Justice Alito’s reaction to President Obama’s State of the Union mention of Citizens United

Politifact takes issue with President Obama’s State of the Union discussion of Citizens United.

Indeed, the legal experts we spoke to after Obama’s radio address said that the president was overstating the immediate impact of the opinion. They said Obama was correct that the ruling could open the door to foreign companies spending on American campaigns, given the general direction of the majority’s opinion. But because the majority justices didn’t actually strike down the existing barriers on foreign companies — in fact, they explicitly wrote that it fell beyond the boundaries of their decision — our experts agreed that Obama erred by suggesting that the issue is settled law. Until test cases proceed and further rulings are handed down, Obama’s claim about foreign campaign spending is a reasonable interpretation, and nothing more.

The Post has some more analysis here.

Then-Senator Obama voted against Alito’s confirmation to the Supreme Court and I believe Alito has made remarks over the bitterness surrounding his confirmation.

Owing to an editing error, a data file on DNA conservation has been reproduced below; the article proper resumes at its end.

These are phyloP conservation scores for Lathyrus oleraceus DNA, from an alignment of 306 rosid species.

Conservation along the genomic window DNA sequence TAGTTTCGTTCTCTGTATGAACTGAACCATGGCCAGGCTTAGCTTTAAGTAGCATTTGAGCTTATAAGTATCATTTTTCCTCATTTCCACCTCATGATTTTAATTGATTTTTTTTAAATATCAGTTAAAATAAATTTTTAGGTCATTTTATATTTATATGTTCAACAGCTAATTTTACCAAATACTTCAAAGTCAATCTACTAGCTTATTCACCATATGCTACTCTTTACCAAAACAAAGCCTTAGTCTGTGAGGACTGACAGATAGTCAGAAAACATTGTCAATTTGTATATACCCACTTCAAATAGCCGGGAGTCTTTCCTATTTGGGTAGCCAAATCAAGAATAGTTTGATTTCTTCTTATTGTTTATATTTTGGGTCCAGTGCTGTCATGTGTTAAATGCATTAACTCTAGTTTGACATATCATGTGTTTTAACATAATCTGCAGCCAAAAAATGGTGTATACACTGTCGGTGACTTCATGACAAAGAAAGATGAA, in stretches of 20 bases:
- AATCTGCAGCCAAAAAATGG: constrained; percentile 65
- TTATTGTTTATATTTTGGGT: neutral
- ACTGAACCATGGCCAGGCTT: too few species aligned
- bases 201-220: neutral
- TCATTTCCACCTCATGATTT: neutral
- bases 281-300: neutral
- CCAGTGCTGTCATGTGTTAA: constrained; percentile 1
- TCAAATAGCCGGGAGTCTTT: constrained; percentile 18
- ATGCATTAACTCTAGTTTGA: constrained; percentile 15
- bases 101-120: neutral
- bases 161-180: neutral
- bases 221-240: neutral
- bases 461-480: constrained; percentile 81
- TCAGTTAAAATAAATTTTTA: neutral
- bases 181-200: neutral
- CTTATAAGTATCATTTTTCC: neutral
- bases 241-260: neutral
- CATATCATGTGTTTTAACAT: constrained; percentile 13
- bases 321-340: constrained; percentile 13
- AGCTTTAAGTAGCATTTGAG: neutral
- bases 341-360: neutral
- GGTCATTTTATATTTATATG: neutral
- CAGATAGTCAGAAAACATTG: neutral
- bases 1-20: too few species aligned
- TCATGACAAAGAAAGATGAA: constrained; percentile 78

Justice Alito’s reaction to President Obama’s State of the Union mention of Citizens United — 3 Comments

  1. While the President’s statement about “foreign corporations” may overstate the issue, consider that many US corporations are majority owned by foreign shareholders. Such corporations, operating with primary loyalty to the interests of their shareholders, may now financially dominate political campaigns to promote an agenda that is economically adverse to the interests of “we the people.”

  2. The point is the so-called “strict constructionist” should not be concerned with the ramifications of the law or Obama’s call to Congress to deal with the alleged ramifications. He should set silently in deference. His reaction exposes the fact that he was more concerned with the impact of the law than whether it was constitutional.

  3. I find it highly demeaning to see the members standing and clapping while the justices of the court are seated respectfully. The President may disagree with the decision in a more appropriate setting, not one where he holds court. JRE